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From rfc 9293:

A TCP implementation MAY send an ACK segment acknowledging RCV.NXT when a valid segment arrives that is in the window but not at the left window edge (MAY-13).

But isn't RCV.NXT the left window edge?
From the same rfc:

RCV.NXT = next sequence number expected on an incoming segment, and is the left or lower edge of the receive window

So if I receive a segment with sequence number 10, and RCV.NXT is 10, it shouldnt send an ACK?

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  • or is it talking about a segment with 0 length?
    – user86942
    Jan 15, 2023 at 20:19

2 Answers 2

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A receive window is the size of the receive buffer, and the receiver communicates that in an acknowledgement, and that defines the window size to the sender. The acknowledgement sets the windows size, so that is the left edge of the window.

A sender can send up to the window size before it must pause to wait for and acknowledgement. The receiver does not need to send an acknowledgement for any segments received within the receive window, but it may. Once the receiver sends an acknowledgment, and that will contain a new receive window size, then that defines a new receive window, so it is the left edge of the new window, and the sender can continue to send until the new window is exhausted, or it receives a new acknowledgment that will have a new receive window.

In practice, it is fairly rare that a sender exhausts the receive window, needing to pause until it receives an acknowledgment. That means that the receive window is redefined by an acknowledgement prior to the exhaustion of the window, creating a new receive window.

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  • im confused by this part from the text i provided: "that is in the window but not at the left window edge", is this talking about a segment with length 0?
    – user86942
    Jan 15, 2023 at 20:38
  • Only the first segment of the window is the left edge of the window, and the receiver is not obligated to acknowledge any segments received within the window, but it may do that, and that sets a new window.
    – Ron Maupin
    Jan 15, 2023 at 20:44
  • @user86942 "in the window but not at the left window edge" means the segment isn't the very next data you expect. That may be due to an intermediate segment missing.
    – Zac67
    Jan 15, 2023 at 20:47
  • @Zac67 so does the quoted text not apply to segments that have sequence number == RCV.NXT?
    – user86942
    Jan 15, 2023 at 22:01
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(1) MAY-13 is according to Appendix B "Send ACK for out-of-order segment". Out-of-order segment is the segment that is NOT the next expected segment, i.e., the one that is not RCV.NXT. This happens when the next expected segment is lost, or the segments are reordered for some reason.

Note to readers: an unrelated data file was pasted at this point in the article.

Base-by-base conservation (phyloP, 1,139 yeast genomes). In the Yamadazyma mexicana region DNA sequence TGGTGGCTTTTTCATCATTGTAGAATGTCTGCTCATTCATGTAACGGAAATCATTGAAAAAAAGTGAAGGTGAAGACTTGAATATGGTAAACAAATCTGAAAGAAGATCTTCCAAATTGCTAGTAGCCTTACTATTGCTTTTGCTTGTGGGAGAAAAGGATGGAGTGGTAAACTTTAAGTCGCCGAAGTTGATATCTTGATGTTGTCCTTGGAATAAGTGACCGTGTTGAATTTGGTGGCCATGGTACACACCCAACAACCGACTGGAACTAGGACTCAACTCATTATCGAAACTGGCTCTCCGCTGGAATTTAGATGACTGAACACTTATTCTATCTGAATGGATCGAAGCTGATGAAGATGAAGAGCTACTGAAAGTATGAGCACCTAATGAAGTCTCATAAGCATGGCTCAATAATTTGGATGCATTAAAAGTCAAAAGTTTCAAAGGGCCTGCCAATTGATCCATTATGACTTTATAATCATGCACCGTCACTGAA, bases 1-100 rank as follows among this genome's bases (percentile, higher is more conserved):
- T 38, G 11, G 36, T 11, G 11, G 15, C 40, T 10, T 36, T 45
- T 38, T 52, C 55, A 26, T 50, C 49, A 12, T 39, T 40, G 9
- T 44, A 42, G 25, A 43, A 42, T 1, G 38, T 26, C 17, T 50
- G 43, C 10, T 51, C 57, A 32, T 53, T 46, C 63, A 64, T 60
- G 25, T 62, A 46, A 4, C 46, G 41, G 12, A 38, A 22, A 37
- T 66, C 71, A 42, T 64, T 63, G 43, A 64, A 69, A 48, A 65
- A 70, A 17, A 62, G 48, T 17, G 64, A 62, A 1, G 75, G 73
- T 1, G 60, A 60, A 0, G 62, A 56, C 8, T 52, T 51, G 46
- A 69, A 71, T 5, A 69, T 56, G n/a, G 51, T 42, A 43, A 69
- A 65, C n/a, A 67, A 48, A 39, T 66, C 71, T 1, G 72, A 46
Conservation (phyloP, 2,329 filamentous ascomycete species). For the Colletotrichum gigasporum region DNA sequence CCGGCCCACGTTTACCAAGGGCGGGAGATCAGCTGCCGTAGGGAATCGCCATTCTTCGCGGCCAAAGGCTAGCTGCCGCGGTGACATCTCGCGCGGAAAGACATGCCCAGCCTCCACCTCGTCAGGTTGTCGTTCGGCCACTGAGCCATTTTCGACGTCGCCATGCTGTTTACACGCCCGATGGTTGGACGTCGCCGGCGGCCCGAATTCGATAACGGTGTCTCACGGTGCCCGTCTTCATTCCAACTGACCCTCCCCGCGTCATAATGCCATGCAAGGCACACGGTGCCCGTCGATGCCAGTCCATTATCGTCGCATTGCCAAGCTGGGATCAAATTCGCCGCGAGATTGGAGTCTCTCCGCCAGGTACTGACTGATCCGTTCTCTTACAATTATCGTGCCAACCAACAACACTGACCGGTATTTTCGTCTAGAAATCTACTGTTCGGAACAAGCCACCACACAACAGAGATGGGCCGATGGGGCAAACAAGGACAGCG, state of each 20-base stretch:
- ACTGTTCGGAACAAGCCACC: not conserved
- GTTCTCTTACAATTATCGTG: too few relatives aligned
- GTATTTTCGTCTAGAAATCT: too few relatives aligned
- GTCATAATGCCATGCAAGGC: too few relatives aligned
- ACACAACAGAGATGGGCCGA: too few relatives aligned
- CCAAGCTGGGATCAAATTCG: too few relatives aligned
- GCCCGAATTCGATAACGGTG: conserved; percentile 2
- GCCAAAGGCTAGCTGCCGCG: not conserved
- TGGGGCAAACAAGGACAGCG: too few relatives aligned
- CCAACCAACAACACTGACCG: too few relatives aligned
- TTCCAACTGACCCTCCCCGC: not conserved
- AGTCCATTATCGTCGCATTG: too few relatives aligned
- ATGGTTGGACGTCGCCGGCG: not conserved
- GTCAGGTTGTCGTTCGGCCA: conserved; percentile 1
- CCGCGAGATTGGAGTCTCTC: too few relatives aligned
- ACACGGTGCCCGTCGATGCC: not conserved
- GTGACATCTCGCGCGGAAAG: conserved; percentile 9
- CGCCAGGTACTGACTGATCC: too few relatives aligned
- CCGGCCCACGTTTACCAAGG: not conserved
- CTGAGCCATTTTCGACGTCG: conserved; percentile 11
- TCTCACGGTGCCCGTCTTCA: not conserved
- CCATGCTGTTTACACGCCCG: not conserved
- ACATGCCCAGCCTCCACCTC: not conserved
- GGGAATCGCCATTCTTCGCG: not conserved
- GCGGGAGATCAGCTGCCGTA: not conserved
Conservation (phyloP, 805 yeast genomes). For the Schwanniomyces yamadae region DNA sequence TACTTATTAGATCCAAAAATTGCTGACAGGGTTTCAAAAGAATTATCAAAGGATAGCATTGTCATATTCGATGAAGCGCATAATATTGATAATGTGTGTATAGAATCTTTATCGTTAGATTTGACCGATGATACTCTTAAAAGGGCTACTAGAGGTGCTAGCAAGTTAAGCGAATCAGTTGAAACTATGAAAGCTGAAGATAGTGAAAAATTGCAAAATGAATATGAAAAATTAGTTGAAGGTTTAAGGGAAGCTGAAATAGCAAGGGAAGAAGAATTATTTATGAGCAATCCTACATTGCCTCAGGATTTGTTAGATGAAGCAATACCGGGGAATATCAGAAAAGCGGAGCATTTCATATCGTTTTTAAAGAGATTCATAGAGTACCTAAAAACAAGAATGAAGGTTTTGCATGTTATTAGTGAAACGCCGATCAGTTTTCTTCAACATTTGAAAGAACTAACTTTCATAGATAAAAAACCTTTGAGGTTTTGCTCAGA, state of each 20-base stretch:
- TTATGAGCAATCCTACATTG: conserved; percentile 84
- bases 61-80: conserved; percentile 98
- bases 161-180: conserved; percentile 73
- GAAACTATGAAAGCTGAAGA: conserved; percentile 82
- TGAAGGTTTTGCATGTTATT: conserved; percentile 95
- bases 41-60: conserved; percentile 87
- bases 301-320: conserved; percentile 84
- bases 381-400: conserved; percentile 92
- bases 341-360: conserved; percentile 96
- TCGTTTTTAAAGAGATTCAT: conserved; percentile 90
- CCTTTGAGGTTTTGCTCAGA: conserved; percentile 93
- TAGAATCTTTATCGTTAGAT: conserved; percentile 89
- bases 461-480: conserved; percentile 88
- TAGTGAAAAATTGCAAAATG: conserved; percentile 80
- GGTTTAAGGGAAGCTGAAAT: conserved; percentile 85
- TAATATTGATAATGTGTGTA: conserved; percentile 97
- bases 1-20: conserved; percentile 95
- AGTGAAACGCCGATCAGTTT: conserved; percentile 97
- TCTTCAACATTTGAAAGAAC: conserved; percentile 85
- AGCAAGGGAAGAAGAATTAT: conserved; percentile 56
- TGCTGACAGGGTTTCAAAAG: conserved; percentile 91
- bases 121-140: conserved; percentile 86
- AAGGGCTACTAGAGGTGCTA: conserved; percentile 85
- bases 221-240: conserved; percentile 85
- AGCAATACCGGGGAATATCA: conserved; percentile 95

The ACK mechanism in TCP is as follows: TCP always sends the next expected sequence number in ACK. When new in-order segment arrives, the receiver updates RCV.NXT and sends ACK. When out of order segment arrives, the receiver sends an ACK for RCV.NXT, which is a duplicate ACK (another ACK with this value is already sent). The sender notes how many duplicate ACKs have arrived. After receiving 3 (or dupack threshold) duplicate ACKs, sender assumes that the segment is lost and acts accordingly.

The word MAY refers to - it is up to the implementation on whether to actually implement it or not. Technically, TCP should work correctly if duplicate ACKs are not sent: retransmissions will be eventually triggered by retransmission timer. The performance however will be reduced significantly, so I would assume that most implementations do send these ACKs.

Also, loss recovery is a pretty complex topic in TCP. There are quite a number of other RFCs that specify how loss recovery is done. This includes for example selective acknowledgements (SACKs), which, in addition to sending ACK for RCV.NXT also send a TCP option listing what segments are missing. See Sec 3.3 of RFC7414 for a list.

(2) TCP has a mechanism, called delayed acknowledgements. In order to reduce the number of ACKs sent, when TCP receives in-order segments, it does not acknowledge every one of them. The standard recommendation is to acknowledge every other in-order received segment, and ensure that the ACK is not delayer by more than half a second. Since TCP is window-based and uses cumulative ACKs, this is not a problem. The mechanism is explained in Sec 3.8.6.3.

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